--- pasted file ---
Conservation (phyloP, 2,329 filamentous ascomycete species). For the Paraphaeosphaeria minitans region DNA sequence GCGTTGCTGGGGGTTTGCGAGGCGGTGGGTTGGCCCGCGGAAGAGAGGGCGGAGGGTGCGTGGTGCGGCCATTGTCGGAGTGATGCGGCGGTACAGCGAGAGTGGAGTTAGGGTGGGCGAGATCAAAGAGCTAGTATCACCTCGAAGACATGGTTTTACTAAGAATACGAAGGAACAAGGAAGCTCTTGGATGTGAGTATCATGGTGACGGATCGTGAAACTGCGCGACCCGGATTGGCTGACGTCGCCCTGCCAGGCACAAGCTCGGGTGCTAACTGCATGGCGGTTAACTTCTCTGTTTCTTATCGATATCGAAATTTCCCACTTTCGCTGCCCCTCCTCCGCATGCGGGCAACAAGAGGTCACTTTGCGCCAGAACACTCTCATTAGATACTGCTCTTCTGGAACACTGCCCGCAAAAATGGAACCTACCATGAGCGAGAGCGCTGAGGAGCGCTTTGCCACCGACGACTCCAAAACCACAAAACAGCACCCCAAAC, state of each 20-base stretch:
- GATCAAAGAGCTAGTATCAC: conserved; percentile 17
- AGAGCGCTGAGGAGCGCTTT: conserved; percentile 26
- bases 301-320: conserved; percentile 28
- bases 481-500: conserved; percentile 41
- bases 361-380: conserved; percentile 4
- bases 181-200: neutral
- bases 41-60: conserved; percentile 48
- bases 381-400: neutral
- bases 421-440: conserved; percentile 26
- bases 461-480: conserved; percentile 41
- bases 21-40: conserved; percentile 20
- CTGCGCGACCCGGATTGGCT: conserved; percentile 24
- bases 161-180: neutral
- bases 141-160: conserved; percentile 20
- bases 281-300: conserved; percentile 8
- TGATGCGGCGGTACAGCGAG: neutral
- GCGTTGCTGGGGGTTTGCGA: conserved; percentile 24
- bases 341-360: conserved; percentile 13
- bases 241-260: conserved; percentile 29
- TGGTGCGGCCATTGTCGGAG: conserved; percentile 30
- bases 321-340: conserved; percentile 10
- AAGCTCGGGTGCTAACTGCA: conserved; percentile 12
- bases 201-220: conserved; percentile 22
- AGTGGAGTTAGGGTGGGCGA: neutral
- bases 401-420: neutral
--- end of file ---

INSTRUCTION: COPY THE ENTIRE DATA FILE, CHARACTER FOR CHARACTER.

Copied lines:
Conservation (phyloP, 2,329 filamentous ascomycete species). For the Paraphaeosphaeria minitans region DNA sequence GCGTTGCTGGGGGTTTGCGAGGCGGTGGGTTGGCCCGCGGAAGAGAGGGCGGAGGGTGCGTGGTGCGGCCATTGTCGGAGTGATGCGGCGGTACAGCGAGAGTGGAGTTAGGGTGGGCGAGATCAAAGAGCTAGTATCACCTCGAAGACATGGTTTTACTAAGAATACGAAGGAACAAGGAAGCTCTTGGATGTGAGTATCATGGTGACGGATCGTGAAACTGCGCGACCCGGATTGGCTGACGTCGCCCTGCCAGGCACAAGCTCGGGTGCTAACTGCATGGCGGTTAACTTCTCTGTTTCTTATCGATATCGAAATTTCCCACTTTCGCTGCCCCTCCTCCGCATGCGGGCAACAAGAGGTCACTTTGCGCCAGAACACTCTCATTAGATACTGCTCTTCTGGAACACTGCCCGCAAAAATGGAACCTACCATGAGCGAGAGCGCTGAGGAGCGCTTTGCCACCGACGACTCCAAAACCACAAAACAGCACCCCAAAC, state of each 20-base stretch:
- GATCAAAGAGCTAGTATCAC: conserved; percentile 17
- AGAGCGCTGAGGAGCGCTTT: conserved; percentile 26
- bases 301-320: conserved; percentile 28
- bases 481-500: conserved; percentile 41
- bases 361-380: conserved; percentile 4
- bases 181-200: neutral
- bases 41-60: conserved; percentile 48
- bases 381-400: neutral
- bases 421-440: conserved; percentile 26
- bases 461-480: conserved; percentile 41
- bases 21-40: conserved; percentile 20
- CTGCGCGACCCGGATTGGCT: conserved; percentile 24
- bases 161-180: neutral
- bases 141-160: conserved; percentile 20
- bases 281-300: conserved; percentile 8
- TGATGCGGCGGTACAGCGAG: neutral
- GCGTTGCTGGGGGTTTGCGA: conserved; percentile 24
- bases 341-360: conserved; percentile 13
- bases 241-260: conserved; percentile 29
- TGGTGCGGCCATTGTCGGAG: conserved; percentile 30
- bases 321-340: conserved; percentile 10
- AAGCTCGGGTGCTAACTGCA: conserved; percentile 12
- bases 201-220: conserved; percentile 22
- AGTGGAGTTAGGGTGGGCGA: neutral
- bases 401-420: neutral